Wautoma, WI
Current Conditions
0:56 AM CDT
Clear
Temperature
58°F
Dew Point
57°F
Humidity
96%
Wind
CM at 0 mph
Barometer
29.84 in. F
Visibility
10.00 mi.
Sunrise
06:21 a.m.
Sunset
07:31 p.m.
Overnight Forecast (Midnight-7:00am)
Temperatures will range from 60 to 57 degrees with clear skies. Winds will remain steady around 6 miles per hour from the west. No precipitation is expected.
7-Day Forecast
Tuesday
60°F / 57°F
Clear
Tuesday
75°F / 57°F
Sunny
Wednesday
80°F / 57°F
Partly Cloudy
Thursday
80°F / 68°F
Scattered Showers
Friday
69°F / 46°F
Partly Cloudy
Saturday
65°F / 43°F
Sunny
Sunday
62°F / 43°F
Sunny
Detailed Short Term Forecast
Issued at 0:56 AM CDT
Tuesday...Temperatures will range from a high of 60 to a low of 57 degrees with clear skies. Winds will range between 5 and 7 miles per hour from the westnorthwest. No precipitation is expected.
...$dailyWea.get(0).segments.get($o).statement
Overnight ...Temperatures will range from 60 to 57 degrees with clear skies. Winds will remain steady around 6 miles per hour from the west. No precipitation is expected.
Tuesday...Temperatures will range from a high of 75 to a low of 57 degrees with mostly clear skies. Winds will range between 4 and 15 miles per hour from the west. No precipitation is expected.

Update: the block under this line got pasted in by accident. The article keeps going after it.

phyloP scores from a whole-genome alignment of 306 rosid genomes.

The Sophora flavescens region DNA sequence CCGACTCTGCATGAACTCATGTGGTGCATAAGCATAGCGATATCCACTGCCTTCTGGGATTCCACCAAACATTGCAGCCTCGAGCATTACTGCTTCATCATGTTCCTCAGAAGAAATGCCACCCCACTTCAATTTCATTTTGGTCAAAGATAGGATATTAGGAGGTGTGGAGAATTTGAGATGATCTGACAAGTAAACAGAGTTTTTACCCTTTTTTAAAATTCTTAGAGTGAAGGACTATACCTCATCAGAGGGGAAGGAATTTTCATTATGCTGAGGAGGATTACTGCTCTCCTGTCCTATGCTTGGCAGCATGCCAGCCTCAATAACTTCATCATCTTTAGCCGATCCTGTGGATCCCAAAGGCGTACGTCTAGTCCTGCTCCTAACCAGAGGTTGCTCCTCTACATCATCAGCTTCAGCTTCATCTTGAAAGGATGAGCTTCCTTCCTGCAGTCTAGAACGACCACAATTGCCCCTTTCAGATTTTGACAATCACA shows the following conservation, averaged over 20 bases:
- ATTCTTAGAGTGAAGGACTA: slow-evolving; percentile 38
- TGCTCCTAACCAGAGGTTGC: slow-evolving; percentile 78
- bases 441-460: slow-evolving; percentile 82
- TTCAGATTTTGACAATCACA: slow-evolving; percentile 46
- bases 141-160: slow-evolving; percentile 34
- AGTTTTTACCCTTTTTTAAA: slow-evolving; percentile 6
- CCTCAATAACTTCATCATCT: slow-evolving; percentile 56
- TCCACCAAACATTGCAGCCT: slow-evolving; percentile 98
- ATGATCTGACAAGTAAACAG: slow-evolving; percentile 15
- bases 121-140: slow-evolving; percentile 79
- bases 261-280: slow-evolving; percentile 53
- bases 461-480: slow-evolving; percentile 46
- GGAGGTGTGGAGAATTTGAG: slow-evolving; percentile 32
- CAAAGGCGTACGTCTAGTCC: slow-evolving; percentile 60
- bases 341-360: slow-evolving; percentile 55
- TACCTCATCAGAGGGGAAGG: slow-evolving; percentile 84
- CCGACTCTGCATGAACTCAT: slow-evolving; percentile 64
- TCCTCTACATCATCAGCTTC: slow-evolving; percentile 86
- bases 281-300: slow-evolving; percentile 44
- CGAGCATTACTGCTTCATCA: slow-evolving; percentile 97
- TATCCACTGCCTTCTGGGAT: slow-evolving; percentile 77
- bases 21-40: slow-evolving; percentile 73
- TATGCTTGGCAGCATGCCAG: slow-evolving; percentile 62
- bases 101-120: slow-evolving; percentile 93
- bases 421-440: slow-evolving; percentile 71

Governor Walker requests

federal disaster assistance

Dec. 8, 2011 | 0 comments

Gov. Scott Walker asked the U.S. Department of Agriculture to designate four Wisconsin counties as disaster areas because of ginseng and soybean crop losses caused in part by cold, wet weather in September.

The Governor asked for two separate declarations - one covering Lincoln and Marathon counties, and the other covering Burnett and Polk counties. If USDA Secretary Tom Vilsack declares the disaster areas, farmers there and in adjacent counties would be eligible to receive low-interest loans help them recover from the losses.

In a letter to Sec. Vilsack, Gov. Walker noted that above-normal rainfall in August and September, combined with cold temperatures in September, hampered the ginseng harvest in Lincoln and Marathon counties. The delayed harvest resulted in root rot; the root is the part of the ginseng plant that is harvested for use. Ginseng crop losses ranged as high as 75 percent in the counties.

Gov. Walker's letter regarding Burnett and Polk counties cited wet spring conditions that delayed soybean planting two to three weeks. Then a killing frost hit in mid-September, ending the growing season prematurely. As much as 36 percent of the soybean crop was lost.

This site uses Facebook comments to make it easier for you to contribute. If you see a comment you would like to flag for spam or abuse, click the "x" in the upper right of it. By posting, you agree to our Terms of Use.

Page Tools

Search

Advertisement

Advertisement

Advertisement

Advertisement

Advertisement

Advertisement